Apple suing ‘hacker-for-hire’ firm NSO that Canadian cyber watchdog Citizen Lab warned them about

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Tech giant Apple announced Tuesday that it is suing Israel’s NSO Group, seeking to stop the world’s most notorious hacker-for-hire company from breaking into Apple’s products, such as the iPhone.

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Apple said in a complaint filed in federal court in California that NSO Group employees are “the immoral mercenaries of the 21st century who have built highly sophisticated cyber-monitoring systems that routinely and openly invite abuse.”

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Apple said spyware from NSO Group, called Pegasus, was used to attack a small number of Apple customers around the world.

“State-sponsored actors like the NSO Group spend millions of dollars on sophisticated surveillance technologies without effective accountability. This needs to change,” said Craig Federighi, Apple’s senior vice president of software engineering.

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NSO Group has broadly denied wrongdoing, saying its products have been used by governments to prevent terrorism and crime. The company did not immediately return a request for comment on Tuesday.

Apple’s move comes after cybersecurity watchdog group Citizen Lab at the University of Toronto warned Apple of a vulnerability in its software that could inject a certain type of spyware without the user doing anything or knowing about it. may allow the devices to be infected.

Edward Snowden, a contractor in exile, credited the discovery to Citizen Lab.

NSO claims that it has created spyware for law enforcement purposes.

Ron Diebert, director of Citizen Lab, said in a statement that “for-hire spyware firms such as NSO Group have facilitated some of the world’s worst human rights abuses and acts of international repression while enriching themselves and their investors.” “They claim they are selling a carefully controlled “legitimate interception” tool, but what they are really providing is autocracy-as-a-service.”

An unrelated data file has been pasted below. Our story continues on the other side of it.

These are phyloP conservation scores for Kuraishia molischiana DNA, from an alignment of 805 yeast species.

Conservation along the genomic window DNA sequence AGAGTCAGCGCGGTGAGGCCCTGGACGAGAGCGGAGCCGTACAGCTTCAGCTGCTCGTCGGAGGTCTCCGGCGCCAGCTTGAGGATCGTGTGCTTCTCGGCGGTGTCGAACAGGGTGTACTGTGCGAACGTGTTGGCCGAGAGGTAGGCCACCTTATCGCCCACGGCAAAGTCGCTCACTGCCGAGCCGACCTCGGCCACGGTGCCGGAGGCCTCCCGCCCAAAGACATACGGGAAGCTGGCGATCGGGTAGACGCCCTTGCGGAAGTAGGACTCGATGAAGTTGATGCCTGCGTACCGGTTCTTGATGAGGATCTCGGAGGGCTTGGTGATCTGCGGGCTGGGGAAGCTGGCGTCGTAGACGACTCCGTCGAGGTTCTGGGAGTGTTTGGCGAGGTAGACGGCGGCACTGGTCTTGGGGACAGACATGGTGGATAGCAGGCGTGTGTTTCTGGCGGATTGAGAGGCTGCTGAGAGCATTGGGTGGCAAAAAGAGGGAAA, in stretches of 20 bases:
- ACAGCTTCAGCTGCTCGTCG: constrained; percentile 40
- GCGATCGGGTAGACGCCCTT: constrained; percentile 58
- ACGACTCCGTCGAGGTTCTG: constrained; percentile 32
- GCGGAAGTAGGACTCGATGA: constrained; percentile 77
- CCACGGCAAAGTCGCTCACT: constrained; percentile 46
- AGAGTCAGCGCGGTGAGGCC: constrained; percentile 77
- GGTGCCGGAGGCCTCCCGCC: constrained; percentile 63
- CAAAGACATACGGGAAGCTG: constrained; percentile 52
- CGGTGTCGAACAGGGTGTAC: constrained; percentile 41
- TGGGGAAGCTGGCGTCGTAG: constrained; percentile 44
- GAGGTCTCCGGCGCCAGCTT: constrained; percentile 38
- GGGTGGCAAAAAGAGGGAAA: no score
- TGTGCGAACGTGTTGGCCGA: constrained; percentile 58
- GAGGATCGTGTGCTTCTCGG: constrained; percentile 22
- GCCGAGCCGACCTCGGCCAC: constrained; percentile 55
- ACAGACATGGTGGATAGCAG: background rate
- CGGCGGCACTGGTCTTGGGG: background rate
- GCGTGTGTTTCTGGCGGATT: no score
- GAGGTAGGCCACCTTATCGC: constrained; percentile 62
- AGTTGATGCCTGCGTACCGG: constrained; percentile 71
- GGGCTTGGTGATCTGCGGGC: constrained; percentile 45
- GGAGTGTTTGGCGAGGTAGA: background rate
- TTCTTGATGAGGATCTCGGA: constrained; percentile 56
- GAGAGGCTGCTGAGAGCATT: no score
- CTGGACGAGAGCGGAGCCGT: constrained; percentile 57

This is the latest blow to the hacking firm, which was recently blacklisted by the US Department of Commerce and is currently being prosecuted by social media giant Facebook.

How Pegasus works

Security researchers have found that Pegasus is being used to break into the phones of human rights activists, journalists and even members of Catholic clergy around the world.

Pegasus sneaks into phones to clear personal and location data and secretly controls smartphone microphones and cameras. Researchers have found several examples of NSO Group tools using so-called “zero clicks” to infect targeted mobile phones without any user interaction.

The Biden administration announced this month that NSO Group and another Israeli cybersecurity firm called Candiru were being added to the “entity list,” which limits their access to American components and technology by requiring government permission for exports. Is.

This month, security researchers revealed that Pegasus spyware had been detected on the cellphones of six Palestinian human rights activists. Mexican prosecutors also recently announced that they have arrested a businessman on charges that he used Pegasus spyware to spy on a journalist.

Facebook has sued NSO Group over its use of a similar exploit, which was allegedly infiltrated through its globally popular encrypted WhatsApp messaging app. A US federal appeals court this month issued a ruling that rejected NSO Group’s attempt to quash the lawsuit.

Apple also announced Tuesday that it is donating US$10 million to cyber surveillance researchers and advocates, as well as any damages won in the NSO Group lawsuit.



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